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Leaseweb Must Share Personal Details of ‘Pirating’ Customers With Movie Companies * TorrentFreak


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A group of movie studios has obtained a subpoena that requires hosting provider Leaseweb to share the personal details of several customers. The rightsholders flagged 456 IP-addresses that repeatedly shared pirated movies via BitTorrent. It’s likely that the information will be used as ammunition in an ongoing lawsuit.

pirate-flagHosting providers are generally seen as neutral intermediaries, but some copyright holders believe that these companies should bear more responsibility.

This isn’t a new idea. Back in 2015, leaked documents from the Motion Picture Association revealed that the Hollywood group had considered taking legal action against a hosting provider. At the time it mentioned Leaseweb as an example.

The hosting company already entered the spotlight a few years prior. It was one of the hosting partners of Megaupload, which rented 630 servers from the company. This association also triggered a separate lawsuit by magazine publisher Perfect 10, but that was eventually settled.

Movie Companies Sued Leaseweb

Earlier this year, Leaseweb was targeted in a copyright lawsuit once again. This time, a group of filmmakers, including Dallas Buyers Club LLC and Rambo V Productions, accused the hosting company of failing to take action against copyright infringing customers.

These customers are VPN providers such as LiquidVPN that, in turn, have customers who allegedly shared pirated movies. The movie companies argued that they sent thousands of takedown notices to alert Leaseweb of this activity, but the hosting company allegedly failed to take action.

“Leaseweb continued to provide service to the subscribers such as LiquidVPN and DOES 1-10 despite knowledge that its subscribers were using the service to engage and facilitate massive piracy of copyright protected Works including Plaintiffs’,” the complaint read.

Leaseweb Must Expose ‘Pirating’ Customers

This lawsuit is still ongoing and Leaseweb has yet to respond to the allegations in court. However, it appears that the movie studios are keeping the pressure on, as they have just obtained a subpoena that orders the company to hand over customer data.

A few days ago, attorney Kerry Culpepper obtained a DMCA subpoena on behalf of dozens of movie companies. It specifically requests the personal details of Leaseweb customers connected to 456 IP-addresses.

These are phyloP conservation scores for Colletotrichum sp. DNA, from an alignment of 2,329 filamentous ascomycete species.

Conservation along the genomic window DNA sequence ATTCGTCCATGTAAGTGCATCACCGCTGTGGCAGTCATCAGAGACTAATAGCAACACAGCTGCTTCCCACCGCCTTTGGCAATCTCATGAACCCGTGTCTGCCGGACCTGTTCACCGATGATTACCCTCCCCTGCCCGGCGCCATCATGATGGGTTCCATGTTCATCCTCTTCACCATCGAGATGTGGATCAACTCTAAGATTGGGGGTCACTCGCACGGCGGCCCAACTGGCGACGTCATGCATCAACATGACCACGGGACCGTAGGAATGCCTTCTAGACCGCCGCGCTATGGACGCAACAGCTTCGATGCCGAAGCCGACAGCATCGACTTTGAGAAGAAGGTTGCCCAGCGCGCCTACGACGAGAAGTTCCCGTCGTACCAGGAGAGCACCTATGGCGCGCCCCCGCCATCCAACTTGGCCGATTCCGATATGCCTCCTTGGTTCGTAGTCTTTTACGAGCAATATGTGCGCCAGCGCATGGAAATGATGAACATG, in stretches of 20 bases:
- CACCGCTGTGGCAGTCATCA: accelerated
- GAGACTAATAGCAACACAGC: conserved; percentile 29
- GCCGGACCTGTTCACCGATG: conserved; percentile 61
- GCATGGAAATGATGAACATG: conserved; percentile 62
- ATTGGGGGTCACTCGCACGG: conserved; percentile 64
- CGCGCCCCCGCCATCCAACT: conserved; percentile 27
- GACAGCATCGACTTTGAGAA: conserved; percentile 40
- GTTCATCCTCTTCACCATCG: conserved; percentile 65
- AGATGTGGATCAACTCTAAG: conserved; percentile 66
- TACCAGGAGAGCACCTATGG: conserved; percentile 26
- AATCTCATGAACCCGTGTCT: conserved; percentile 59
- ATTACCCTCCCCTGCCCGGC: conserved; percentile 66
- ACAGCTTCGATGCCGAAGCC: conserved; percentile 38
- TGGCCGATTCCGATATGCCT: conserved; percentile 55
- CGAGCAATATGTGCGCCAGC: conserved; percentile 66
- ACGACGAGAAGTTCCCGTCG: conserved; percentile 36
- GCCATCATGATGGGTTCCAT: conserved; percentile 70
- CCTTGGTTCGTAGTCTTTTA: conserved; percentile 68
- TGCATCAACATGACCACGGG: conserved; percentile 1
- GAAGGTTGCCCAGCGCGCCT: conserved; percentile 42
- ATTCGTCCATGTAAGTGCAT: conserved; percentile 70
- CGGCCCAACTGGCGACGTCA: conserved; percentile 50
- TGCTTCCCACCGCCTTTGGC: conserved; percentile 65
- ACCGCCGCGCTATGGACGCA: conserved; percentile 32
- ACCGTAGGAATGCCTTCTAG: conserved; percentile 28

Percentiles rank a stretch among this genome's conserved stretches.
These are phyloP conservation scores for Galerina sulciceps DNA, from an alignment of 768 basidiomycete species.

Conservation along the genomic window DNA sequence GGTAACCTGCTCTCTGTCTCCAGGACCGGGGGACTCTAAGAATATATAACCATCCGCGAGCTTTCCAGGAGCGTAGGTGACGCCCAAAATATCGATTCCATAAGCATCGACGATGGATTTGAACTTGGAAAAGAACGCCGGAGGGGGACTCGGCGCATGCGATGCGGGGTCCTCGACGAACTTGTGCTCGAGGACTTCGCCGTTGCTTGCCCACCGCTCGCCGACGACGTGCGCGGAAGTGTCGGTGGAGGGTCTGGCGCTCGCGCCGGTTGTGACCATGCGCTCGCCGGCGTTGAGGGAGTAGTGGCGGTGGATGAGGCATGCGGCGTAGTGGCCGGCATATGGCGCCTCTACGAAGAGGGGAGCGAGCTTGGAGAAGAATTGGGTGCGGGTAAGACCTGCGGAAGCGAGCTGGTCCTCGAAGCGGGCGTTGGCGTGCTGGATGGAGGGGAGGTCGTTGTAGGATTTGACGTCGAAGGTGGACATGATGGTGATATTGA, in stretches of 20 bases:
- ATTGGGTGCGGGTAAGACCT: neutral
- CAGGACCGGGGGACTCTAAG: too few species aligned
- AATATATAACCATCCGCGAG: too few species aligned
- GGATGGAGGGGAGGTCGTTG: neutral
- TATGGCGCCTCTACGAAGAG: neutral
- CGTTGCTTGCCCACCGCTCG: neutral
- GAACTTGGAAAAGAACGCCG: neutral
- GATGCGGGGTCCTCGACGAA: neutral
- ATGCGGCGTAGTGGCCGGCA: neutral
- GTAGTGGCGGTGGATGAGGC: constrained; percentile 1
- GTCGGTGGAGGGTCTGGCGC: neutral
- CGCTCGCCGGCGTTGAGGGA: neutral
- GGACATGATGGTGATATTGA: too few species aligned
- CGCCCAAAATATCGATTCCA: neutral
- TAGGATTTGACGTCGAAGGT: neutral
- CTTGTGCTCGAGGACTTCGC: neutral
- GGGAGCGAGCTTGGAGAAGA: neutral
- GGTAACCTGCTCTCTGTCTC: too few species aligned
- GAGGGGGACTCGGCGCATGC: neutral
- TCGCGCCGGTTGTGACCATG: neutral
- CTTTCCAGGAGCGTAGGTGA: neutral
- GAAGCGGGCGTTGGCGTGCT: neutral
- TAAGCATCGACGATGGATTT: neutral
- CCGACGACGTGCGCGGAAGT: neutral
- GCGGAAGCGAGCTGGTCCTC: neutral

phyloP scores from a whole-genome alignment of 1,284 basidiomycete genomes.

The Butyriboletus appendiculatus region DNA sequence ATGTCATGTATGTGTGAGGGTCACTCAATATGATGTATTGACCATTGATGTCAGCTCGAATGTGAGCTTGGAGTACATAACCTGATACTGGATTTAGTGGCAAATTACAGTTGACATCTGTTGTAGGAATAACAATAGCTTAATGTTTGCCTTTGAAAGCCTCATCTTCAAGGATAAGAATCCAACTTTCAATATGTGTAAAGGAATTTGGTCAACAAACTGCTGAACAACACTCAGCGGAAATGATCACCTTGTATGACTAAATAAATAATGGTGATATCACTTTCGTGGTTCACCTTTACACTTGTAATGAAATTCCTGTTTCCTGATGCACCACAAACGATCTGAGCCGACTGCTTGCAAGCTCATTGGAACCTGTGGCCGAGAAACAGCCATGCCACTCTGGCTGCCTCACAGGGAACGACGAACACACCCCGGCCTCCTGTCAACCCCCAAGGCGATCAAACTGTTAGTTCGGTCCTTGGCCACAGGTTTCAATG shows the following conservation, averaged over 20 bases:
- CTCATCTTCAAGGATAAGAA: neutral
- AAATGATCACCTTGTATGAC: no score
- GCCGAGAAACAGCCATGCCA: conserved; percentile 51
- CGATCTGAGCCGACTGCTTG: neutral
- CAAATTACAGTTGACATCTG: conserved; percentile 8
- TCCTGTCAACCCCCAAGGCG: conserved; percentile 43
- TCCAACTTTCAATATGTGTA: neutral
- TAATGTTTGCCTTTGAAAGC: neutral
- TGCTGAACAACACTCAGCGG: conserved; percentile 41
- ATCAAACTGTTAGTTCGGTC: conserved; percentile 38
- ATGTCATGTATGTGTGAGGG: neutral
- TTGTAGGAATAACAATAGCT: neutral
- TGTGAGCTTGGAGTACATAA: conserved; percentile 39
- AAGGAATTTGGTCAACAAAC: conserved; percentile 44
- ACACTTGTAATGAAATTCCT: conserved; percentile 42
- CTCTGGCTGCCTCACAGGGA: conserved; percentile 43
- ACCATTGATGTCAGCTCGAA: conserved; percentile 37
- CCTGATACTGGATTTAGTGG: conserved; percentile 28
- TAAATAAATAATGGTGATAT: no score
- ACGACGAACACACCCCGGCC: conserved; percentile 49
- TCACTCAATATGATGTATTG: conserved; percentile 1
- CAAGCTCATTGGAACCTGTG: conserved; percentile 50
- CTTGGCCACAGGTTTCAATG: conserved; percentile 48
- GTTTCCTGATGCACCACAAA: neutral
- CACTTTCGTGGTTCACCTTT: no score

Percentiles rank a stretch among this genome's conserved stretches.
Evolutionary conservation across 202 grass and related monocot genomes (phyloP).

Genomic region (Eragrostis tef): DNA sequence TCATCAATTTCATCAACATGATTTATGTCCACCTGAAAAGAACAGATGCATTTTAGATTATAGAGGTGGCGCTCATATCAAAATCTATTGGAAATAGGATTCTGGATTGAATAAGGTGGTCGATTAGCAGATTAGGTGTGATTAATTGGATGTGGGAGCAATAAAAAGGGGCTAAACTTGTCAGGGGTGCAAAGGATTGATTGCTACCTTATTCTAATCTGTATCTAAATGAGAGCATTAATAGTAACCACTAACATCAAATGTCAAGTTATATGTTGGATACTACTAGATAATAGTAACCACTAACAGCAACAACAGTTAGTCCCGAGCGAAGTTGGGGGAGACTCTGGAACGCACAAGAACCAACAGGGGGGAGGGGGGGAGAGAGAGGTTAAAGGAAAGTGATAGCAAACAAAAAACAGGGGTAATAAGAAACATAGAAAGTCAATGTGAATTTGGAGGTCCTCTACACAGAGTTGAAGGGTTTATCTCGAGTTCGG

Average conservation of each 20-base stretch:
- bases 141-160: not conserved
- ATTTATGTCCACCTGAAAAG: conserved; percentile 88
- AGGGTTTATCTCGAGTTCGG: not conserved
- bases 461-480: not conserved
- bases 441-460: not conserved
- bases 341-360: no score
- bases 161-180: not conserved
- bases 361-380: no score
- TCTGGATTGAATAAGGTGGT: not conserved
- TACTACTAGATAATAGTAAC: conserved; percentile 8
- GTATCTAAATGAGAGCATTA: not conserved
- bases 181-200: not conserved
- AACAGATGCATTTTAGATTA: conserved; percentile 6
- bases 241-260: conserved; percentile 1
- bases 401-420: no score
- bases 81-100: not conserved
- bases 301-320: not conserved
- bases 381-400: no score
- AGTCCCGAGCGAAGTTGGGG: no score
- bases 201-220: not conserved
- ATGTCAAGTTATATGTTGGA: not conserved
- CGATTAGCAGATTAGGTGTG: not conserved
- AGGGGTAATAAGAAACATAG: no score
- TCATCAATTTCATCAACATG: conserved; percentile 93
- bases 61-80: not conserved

Since it’s a DMCA subpoena, the court doesn’t have to decide over the request and it was quickly signed off by a court clerk.

leaseweb subpoena

This means that Leaseweb is required to hand over documents that can identify the customers connected to these IP-addresses. That includes all contact information and payment records it has on file.

TorrentFreak reached out to Leaseweb asking how the company plans to respond but we have yet to receive a reply.

More Pressure, More Defendants?

It is likely that the movie companies plan to use Leaseweb’s customer data to advance their legal efforts. This could include adding additional VPN defendants to the ongoing lawsuit.

Interestingly, the legal paperwork also sheds some light on the pressure Leaseweb faced before that lawsuit started. It includes a letter the movie companies sent last October, where they offered the hosting company an option to settle the matter outside of court.

This would involve terminating accounts of various customers who are deemed repeat infringers, as well as paying a sum of money to compensate for the piracy damages claimed by the movie companies.

“To do so, we request that: (1) Leaseweb agrees to immediately terminate all Internet service to the subscribers at the above IP addresses; (2) Leaseweb agrees to take the appropriate action to terminate subscriber accounts in response to all further copyright notifications received from my | clients’ agent; and (3) Leaseweb agrees to pay a portion of my clients’ damages,” the letter reads.

Leaseweb apparently declined this offer as the company was sued by the same movie companies a few months later. And with the recent DMCA subpoena, the legal pressure has only intensified.


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